New Castle, DE – New Castle County Executive Matt Meyer applauded the August 18 decision of the Delaware Superior Court which rejected Pike Creek Recreational Services’ (PCRS) interpretation of the Unified Development Code (UDC) and long-standing deed restrictions as they relate to the density (number of units) allowed on the former Three Little Bakers’ property.
The developer, PCRS, proposed building more than 200 homes on the property – a property which was formerly operated as an 18-hole golf course by the Three Little Bakers. Although not part of its present proposal, PCRS contended in the lawsuit that the deed restrictions gave it the right to construct up to an additional 454 units on the golf course lands even though the County’s UDC does not permit this level of density.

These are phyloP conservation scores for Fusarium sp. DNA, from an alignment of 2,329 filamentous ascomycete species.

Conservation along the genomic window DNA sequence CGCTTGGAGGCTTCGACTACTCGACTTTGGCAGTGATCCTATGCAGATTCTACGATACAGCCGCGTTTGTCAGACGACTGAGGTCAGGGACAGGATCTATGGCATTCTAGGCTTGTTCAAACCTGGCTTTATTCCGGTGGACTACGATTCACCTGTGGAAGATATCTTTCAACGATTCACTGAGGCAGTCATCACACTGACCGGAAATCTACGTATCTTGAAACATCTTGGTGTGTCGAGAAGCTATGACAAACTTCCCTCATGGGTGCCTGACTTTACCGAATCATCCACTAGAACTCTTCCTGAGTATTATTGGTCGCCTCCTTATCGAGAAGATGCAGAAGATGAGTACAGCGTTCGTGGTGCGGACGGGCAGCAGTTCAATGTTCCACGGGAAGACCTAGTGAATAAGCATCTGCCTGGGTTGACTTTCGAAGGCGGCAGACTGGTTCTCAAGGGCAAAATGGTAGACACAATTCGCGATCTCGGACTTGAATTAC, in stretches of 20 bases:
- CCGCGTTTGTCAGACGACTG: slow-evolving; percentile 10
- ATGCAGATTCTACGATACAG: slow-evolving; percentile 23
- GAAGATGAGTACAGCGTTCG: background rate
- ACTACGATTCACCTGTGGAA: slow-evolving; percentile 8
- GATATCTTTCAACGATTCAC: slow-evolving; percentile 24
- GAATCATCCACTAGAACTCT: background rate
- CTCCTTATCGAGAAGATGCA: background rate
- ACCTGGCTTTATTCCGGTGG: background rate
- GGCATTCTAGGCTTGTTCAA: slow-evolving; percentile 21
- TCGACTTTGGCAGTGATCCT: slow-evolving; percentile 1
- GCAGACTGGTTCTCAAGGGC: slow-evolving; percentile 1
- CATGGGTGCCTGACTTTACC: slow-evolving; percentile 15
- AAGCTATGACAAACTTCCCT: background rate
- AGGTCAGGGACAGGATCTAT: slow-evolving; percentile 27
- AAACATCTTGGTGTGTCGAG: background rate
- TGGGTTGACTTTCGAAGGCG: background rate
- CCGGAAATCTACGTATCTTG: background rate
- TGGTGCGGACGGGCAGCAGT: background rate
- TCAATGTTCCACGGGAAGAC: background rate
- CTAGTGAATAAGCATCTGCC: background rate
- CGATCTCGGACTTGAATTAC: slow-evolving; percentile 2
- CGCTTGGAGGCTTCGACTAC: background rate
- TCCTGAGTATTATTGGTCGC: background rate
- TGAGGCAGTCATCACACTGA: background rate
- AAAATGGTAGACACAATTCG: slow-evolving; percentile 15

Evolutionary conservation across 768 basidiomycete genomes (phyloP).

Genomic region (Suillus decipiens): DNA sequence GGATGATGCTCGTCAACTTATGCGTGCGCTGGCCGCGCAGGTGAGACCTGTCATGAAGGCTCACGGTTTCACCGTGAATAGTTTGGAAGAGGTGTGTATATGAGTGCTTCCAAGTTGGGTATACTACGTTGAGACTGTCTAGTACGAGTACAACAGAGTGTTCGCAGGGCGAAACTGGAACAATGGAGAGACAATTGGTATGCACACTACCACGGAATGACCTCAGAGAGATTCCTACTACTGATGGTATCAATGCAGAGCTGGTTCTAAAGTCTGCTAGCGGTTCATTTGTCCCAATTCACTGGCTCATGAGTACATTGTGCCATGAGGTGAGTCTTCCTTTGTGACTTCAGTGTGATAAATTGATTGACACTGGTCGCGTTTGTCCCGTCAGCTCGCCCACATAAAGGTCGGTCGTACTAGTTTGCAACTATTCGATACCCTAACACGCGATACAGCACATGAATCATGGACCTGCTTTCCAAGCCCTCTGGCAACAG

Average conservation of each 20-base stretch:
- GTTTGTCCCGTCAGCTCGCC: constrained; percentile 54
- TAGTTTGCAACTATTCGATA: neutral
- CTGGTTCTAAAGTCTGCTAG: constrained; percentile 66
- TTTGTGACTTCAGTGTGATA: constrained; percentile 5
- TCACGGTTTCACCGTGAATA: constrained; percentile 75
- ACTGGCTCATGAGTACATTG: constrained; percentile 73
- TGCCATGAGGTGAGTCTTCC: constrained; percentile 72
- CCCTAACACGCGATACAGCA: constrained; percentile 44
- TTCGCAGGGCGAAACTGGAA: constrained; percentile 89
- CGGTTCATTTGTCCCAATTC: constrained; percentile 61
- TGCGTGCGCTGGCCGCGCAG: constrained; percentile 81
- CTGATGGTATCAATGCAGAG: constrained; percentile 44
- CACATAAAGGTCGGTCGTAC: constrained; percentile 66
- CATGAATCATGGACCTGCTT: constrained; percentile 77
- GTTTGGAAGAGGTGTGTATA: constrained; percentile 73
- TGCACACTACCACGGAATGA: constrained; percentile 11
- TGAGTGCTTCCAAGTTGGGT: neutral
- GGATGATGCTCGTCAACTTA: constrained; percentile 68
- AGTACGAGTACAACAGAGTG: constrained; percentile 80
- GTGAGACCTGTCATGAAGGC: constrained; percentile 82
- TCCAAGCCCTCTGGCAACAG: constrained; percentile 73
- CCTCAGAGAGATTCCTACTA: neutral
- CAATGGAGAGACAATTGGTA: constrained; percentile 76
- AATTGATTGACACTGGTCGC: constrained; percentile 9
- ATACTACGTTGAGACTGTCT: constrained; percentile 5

"We will not stop in our efforts to protect open space across our county," said County Executive Meyer. “All development in New Castle County must follow the law, including critical environmental protections and other protections for the health, safety and welfare of neighbors. We are happy to see the Court’s validation of our view.”
There are several possible future scenarios for the site. Going forward, the developer may still resort to the courts. The developer might also proceed to County Council with its request to lift the deed restriction that limits 130 acres to the development of a golf course. If that occurs, 224 units could be built. If not, approximately 60 units could be built on 47 acres, and this development would need to maintain the 130 acres of open space.
“Councilman Sheldon and I will continue to work with the Pike Creek residents, the County Executive and the Departments of Land Use to promote responsible development in the Pike Creek area,” said Councilwoman Janet Kilpatrick. “We are grateful to the Court for reaffirming that the process for land use development must be followed.”